Mountain Dwellers in Argentina Have Adapted to High Arsenic Levels
Gene change allows some people in Andean region to metabolize the toxic chemical, study says
FRIDAY, March 13, 2015 (HealthDay News) -- A new study appears to offer the first evidence of people adapting to tolerate the toxic chemical arsenic.
Arsenic -- the killer used by many murder mystery villains -- is most toxic to young children and people in their prime reproductive years. The ability to metabolize arsenic quickly may been the difference between life and death in ancient times, said study leader Karin Broberg, a professor at the Karolinska Institute and Uppsala University in Sweden, and colleagues.
The research included 124 women living high up in the Andes mountains of Argentina in an area where arsenic in the volcanic bedrock is released into the groundwater. For thousands of years, people in the region have been exposed to high levels of arsenic.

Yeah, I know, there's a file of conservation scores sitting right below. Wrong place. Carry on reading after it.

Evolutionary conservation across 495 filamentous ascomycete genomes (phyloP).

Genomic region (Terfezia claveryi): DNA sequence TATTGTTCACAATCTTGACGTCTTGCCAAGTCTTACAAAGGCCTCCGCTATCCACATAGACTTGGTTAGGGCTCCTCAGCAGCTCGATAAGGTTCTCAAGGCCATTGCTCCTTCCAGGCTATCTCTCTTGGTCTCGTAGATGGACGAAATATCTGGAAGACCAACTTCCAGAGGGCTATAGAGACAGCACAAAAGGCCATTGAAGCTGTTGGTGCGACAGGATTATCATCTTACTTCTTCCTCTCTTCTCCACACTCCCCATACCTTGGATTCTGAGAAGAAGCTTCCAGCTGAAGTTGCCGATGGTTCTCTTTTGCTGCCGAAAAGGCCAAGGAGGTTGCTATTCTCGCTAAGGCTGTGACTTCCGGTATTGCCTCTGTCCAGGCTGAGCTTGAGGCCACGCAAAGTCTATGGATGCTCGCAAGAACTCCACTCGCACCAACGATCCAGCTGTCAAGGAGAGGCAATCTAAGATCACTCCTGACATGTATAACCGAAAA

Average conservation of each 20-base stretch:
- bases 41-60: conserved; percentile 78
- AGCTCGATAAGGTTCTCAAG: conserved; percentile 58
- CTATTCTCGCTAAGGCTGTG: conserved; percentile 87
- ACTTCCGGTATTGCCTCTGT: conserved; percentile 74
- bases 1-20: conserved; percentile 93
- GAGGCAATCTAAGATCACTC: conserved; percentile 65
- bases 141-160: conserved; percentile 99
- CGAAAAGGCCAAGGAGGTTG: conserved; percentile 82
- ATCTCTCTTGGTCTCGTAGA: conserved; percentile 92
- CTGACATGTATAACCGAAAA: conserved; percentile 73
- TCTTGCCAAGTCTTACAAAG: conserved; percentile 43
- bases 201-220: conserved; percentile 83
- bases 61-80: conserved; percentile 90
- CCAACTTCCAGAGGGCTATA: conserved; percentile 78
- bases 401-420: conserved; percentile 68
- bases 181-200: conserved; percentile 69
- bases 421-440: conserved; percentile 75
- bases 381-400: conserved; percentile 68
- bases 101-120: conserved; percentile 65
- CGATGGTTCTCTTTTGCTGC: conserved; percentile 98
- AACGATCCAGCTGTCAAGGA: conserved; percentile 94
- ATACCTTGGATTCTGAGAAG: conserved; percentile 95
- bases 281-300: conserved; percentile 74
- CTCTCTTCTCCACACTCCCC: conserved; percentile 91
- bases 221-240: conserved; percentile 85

Urine tests showed the women were able to metabolize arsenic. Genetic tests showed they had higher-than-normal rates of variants of a gene called AS3MT that help protect them against arsenic, the Swedish researchers said.
Based on the age of an excavated mummy that was found to have high arsenic levels in its hair, the researchers concluded that the higher rate of variants of this gene occurred between 7,000 and 10,000 years ago.
It likely occurred as a result of the severe health effects of arsenic, according to the study published online recently in the journal Molecular Biology and Evolution.
The U.S. Agency for Toxic Substances and Disease Registry has more about arsenic.